Uselessness in Short Fiction
The short story today is under a peculiar sort of threat. I am not talking about the threat of dwindling readership or diminishing financial rewards—those disappointments exist, but thus far they have not adversely affected the quality of stories themselves. (If anything, the oft-quoted threat of workshop overkill does more to injure the vitality of the form than puny payments or scarce leaders.) Rather, the danger to the continuing evolution and excitement of the literary short story lies in a less expected quarter: its usefulness.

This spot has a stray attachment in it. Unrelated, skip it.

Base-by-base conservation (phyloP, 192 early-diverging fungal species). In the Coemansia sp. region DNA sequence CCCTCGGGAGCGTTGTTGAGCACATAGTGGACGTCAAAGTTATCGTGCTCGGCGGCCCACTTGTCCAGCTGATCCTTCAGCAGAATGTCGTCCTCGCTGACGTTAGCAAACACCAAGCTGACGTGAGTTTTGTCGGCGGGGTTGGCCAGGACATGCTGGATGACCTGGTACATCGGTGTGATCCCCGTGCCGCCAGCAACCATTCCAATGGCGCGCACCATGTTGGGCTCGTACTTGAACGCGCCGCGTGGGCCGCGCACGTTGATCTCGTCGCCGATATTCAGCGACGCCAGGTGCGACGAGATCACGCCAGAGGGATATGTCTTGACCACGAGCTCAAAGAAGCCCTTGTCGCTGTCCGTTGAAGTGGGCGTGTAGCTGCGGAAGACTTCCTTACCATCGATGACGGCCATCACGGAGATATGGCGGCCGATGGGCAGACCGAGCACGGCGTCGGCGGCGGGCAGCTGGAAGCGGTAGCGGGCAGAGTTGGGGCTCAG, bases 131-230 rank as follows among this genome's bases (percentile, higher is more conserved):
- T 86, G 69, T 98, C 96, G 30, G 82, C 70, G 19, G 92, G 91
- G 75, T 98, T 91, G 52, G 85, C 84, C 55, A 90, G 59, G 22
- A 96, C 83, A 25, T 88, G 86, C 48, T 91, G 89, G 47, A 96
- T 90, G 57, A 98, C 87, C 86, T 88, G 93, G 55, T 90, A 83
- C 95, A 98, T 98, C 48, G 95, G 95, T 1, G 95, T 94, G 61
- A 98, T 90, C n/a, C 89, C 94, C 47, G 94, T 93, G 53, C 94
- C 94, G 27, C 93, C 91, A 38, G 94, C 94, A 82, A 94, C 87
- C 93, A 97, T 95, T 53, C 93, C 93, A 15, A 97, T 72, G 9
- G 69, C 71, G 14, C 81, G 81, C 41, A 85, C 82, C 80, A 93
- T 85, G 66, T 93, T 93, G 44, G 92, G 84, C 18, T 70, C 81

The short story is handy in a number of unseemly ways. Being short, it can be used in high schools to introduce lackadaisical students to prose fiction. Similarly, its length is conducive to introductory creative-writing classes, so that college students who want to write fiction find themselves willy-nilly writing short stories. Both these approaches view the short story as a junior novel, an apprentice work and perforce simpler to create or analyze than the longer form. If an apprentice writer is lucky, he or she can massage a group of stories into something a publisher might call a novel, and thus make the form more palatable to a presumably averse reader. In the nonacademic world, the commercial handiness of the short story is evident in the string of Absolut vodka ads featuring stories by such notables as John Irving and Julia Alvarez—the idea being, in what the vodka company's spokesperson calls “an entertaining way to reach a potential target audience,” that the short story is a pleasurable vehicle for “product placement.” The stories all mention Absolut, but they are not always identified as ads, and in some cases their typeface matches the magazine's editorial font.